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Transgender Patients Are Dodging Doctors

Discussing your sexual history with a doctor, or anyone for that matter, can be an uncomfortable experience. But for many transgender people, the conversation never takes place because they aren’t seeking health care.

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HIV Prevention Messages for High-Risk Groups Should Target Bars, Street Corners

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Bars and street corners are ideal venues for broad dissemination of HIV prevention information among drug-using male sex workers and other at-risk populations, according to researchers from The University of Texas Health Science Center at Houston (UTHealth).

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EMBARGOED

A reporter's PressPass is required to access this story until the embargo expires on 28-Apr-2015 2:00 PM EDT

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Happily Ever After: Scientists Arrange Protein-Nanoparticle Marriage

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University at Buffalo researchers have discovered a way to easily and effectively fasten proteins to nanoparticles – essentially an arranged marriage – by simply mixing them together. The biotechnology, described April 20 online in the journal Nature Chemistry, is in its infancy. But it already has shown promise for developing an HIV vaccine and as a way to target cancer cells.

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HIV Pioneer: Use Lessons From the Epidemic to Improve Health-Care System

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Michael Saag, M.D., spreads message from first book to TEDxBirmingham attendees; says three lessons can help enact change.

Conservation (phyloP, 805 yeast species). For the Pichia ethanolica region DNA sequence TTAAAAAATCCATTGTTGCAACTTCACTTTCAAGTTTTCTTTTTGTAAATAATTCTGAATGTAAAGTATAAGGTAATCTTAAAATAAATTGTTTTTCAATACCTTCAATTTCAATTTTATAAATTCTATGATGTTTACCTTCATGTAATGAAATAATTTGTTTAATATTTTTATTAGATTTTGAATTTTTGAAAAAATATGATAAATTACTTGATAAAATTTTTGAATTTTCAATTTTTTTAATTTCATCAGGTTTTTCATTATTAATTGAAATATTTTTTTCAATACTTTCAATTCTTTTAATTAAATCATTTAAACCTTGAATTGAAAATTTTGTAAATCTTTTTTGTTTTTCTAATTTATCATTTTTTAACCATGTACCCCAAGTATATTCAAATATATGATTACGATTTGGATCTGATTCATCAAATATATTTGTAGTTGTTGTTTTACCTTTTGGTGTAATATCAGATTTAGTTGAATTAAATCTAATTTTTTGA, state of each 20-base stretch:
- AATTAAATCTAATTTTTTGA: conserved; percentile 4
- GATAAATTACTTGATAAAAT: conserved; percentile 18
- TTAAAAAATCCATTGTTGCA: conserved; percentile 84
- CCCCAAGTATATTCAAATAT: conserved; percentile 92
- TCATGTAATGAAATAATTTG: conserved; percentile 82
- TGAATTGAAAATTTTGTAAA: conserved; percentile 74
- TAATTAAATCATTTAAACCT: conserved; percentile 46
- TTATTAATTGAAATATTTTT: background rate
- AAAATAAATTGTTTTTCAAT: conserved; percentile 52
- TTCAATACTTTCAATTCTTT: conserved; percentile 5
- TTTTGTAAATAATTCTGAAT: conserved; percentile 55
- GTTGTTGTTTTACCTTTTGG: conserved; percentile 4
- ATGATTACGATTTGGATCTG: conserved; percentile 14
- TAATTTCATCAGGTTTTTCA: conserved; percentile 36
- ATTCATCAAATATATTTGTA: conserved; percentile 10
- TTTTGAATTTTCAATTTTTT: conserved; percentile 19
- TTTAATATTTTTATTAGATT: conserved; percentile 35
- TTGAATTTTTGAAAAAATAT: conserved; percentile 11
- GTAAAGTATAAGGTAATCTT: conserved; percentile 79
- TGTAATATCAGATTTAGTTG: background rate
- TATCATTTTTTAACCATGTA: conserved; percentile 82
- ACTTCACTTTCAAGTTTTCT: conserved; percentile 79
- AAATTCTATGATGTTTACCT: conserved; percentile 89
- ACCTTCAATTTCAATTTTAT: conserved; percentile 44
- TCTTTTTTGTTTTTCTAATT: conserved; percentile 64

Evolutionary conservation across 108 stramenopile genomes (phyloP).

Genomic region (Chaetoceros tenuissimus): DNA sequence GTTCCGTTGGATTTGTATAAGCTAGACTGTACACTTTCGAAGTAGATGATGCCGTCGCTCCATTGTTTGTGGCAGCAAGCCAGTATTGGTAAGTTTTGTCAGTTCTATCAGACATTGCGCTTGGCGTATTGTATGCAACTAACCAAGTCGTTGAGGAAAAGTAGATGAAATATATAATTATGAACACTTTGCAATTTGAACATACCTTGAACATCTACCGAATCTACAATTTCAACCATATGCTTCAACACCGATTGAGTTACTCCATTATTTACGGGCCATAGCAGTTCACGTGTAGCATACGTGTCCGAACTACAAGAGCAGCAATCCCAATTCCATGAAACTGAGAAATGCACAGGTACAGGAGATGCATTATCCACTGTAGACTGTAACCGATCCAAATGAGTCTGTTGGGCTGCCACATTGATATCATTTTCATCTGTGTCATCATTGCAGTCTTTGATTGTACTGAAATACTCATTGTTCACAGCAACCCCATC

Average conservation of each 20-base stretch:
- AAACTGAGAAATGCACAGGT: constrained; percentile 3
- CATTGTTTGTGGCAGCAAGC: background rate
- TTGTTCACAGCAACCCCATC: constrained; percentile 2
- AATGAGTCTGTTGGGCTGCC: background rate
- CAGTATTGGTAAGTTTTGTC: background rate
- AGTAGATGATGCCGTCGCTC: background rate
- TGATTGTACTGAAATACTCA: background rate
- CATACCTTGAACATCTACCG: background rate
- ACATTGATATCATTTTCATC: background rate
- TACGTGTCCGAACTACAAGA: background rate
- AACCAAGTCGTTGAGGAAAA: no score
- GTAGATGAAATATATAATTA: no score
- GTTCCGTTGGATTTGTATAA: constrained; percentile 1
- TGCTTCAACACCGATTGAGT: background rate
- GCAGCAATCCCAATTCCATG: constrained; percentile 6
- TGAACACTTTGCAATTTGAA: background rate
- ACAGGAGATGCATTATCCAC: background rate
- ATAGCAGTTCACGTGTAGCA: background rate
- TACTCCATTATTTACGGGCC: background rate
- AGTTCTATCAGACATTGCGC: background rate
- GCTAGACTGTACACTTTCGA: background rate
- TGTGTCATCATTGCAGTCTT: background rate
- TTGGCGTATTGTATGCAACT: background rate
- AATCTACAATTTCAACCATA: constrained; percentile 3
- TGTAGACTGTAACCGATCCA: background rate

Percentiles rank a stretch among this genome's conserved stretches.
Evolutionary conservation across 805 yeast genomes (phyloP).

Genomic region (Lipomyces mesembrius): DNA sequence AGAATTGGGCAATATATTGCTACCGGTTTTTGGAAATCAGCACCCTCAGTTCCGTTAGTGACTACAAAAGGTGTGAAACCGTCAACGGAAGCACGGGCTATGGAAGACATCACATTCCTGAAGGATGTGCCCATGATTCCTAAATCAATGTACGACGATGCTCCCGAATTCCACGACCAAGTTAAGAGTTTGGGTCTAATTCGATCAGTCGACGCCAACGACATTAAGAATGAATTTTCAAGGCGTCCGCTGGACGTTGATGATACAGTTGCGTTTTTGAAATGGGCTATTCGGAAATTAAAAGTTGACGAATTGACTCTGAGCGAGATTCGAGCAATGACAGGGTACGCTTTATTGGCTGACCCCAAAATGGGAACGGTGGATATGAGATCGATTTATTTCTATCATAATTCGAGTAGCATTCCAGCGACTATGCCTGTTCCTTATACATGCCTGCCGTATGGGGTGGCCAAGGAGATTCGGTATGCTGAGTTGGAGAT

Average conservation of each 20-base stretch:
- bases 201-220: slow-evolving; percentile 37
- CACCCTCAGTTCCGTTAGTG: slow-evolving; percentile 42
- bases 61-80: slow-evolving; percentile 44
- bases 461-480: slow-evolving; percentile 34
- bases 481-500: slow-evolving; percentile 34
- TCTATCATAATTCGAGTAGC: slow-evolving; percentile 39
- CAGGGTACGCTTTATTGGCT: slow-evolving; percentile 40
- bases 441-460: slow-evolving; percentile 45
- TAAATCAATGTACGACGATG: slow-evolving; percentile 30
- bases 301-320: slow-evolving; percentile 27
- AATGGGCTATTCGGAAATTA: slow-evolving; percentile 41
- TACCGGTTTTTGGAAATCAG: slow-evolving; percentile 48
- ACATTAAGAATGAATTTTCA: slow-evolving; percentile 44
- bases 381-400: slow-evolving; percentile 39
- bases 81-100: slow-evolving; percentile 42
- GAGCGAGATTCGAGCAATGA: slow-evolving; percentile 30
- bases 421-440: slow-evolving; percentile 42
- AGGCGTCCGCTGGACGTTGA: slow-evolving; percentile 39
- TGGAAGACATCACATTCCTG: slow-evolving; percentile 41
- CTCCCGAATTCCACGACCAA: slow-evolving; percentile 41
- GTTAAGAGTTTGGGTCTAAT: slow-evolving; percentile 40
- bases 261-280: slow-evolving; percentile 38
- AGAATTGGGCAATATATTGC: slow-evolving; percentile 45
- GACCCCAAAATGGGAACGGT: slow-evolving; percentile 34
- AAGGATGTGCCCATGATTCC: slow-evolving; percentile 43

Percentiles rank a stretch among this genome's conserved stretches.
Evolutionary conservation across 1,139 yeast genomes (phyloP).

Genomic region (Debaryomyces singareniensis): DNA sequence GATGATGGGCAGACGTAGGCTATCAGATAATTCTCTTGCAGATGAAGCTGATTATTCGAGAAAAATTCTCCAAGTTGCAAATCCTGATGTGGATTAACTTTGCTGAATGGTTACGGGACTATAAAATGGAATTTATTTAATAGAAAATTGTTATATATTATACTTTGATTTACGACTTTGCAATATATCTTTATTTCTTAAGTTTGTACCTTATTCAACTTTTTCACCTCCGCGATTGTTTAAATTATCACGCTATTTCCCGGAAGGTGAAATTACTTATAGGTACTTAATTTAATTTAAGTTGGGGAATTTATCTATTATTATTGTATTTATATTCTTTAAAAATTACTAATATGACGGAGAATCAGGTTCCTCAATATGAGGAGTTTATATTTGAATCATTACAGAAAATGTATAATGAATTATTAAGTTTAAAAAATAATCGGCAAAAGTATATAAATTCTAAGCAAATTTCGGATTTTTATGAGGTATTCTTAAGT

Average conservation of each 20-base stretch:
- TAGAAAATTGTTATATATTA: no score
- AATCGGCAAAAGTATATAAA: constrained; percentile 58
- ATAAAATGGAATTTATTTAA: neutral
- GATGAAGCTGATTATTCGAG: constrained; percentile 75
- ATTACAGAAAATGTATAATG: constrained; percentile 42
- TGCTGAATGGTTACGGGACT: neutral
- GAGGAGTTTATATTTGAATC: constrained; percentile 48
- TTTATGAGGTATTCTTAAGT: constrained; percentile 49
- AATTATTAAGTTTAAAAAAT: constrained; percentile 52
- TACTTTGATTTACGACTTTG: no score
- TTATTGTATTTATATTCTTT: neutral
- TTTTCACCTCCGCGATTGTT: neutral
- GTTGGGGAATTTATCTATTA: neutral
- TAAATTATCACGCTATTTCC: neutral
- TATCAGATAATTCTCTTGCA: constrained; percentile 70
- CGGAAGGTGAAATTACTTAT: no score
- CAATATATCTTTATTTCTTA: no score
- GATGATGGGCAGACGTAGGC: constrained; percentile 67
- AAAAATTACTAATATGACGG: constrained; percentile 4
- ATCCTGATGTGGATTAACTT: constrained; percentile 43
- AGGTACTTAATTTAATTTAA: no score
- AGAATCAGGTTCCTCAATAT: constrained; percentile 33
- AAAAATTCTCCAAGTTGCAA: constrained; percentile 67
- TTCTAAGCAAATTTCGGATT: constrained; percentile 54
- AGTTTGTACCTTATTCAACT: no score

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Specific Cells in Female Reproductive Tract Display Susceptibility to HIV Infection

Dartmouth study finds some portions of the female reproductive tract are more likely to be infected by HIV, particularly the ectocervix compared to the endometrium.

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UCLA Research Links HIV to Age-Accelerating Cellular Changes

Research suggests that HIV induces age-associated changes to the DNA, which in turn lead to earlier onset of age-related illnesses such as some cancers, renal and kidney disease, frailty, osteoporosis and neurocognitive diseases by more than 14 years.

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NYU Researchers Dramatically Improve ART Adherence for Vulnerable African American/Black and Latino Adults Living with HIV

The intervention was found to be feasible and acceptable. Eight months post-baseline, intervention participants tended to be more likely to evidence “good” (that is, 7 day a week) adherence assessed via hair sample analysis (60% among intervention arm participants vs. 26.7% among controls), and also had lower HIV viral load levels based on the medical record than controls, at a statistically significant level (a difference of 0.88 log10 viral load), both large effect sizes. Thus the intervention components were highly promising, and merit further study with this vulnerable population.

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HIV Patients Experience Better Kidney Transplant Outcomes than Hepatitis C Patients

HIV (human immunodeficiency virus)-positive kidney transplant patients experienced superior outcomes when compared to kidney transplant patients with Hepatitis C and those infected with both HIV and Hepatitis C, according to a study led by researchers at the Perelman School of Medicine at the University of Pennsylvania and published online in Kidney International.

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For Most Children with HIV and Low Immune Cell Count, Cells Rebound After Treatment

Most children with HIV who have low levels of a key immune cell eventually recover levels of this cell after they begin treatment.